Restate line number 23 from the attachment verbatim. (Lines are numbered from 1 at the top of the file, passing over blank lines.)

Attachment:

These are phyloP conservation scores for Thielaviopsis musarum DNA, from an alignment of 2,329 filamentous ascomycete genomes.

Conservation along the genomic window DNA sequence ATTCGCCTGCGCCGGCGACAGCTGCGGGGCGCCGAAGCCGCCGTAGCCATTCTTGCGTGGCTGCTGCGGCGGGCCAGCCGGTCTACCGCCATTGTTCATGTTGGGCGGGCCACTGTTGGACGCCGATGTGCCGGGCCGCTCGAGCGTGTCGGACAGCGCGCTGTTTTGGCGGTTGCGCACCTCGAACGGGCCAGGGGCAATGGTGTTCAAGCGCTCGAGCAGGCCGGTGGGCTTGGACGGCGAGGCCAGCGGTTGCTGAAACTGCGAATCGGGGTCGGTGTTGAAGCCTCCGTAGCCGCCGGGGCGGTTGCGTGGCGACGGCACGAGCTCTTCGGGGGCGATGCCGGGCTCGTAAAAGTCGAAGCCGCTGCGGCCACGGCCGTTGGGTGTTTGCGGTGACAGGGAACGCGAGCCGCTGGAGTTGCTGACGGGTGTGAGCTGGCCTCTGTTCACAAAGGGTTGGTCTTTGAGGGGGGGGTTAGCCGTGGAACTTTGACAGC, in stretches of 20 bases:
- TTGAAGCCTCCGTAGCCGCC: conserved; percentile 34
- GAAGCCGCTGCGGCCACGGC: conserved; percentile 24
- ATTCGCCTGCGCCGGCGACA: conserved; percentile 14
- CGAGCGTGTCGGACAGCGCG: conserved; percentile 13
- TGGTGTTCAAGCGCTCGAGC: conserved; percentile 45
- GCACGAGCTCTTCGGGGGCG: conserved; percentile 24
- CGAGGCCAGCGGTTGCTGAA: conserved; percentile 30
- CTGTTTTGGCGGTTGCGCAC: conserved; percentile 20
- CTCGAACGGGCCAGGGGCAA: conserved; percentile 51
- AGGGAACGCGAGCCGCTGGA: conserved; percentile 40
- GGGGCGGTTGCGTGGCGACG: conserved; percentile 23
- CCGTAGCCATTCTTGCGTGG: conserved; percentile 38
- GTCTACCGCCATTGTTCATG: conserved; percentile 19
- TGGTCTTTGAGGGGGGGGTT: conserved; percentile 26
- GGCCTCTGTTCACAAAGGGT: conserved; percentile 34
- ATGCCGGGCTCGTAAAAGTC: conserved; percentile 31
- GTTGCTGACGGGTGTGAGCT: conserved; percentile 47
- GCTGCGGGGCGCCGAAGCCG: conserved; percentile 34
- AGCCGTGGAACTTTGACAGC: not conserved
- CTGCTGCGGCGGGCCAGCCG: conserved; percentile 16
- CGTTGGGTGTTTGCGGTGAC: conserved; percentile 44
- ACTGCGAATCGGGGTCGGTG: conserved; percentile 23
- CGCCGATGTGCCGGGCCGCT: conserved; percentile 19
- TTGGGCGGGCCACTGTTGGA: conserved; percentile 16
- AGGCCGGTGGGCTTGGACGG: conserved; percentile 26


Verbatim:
- CGTTGGGTGTTTGCGGTGAC: conserved; percentile 44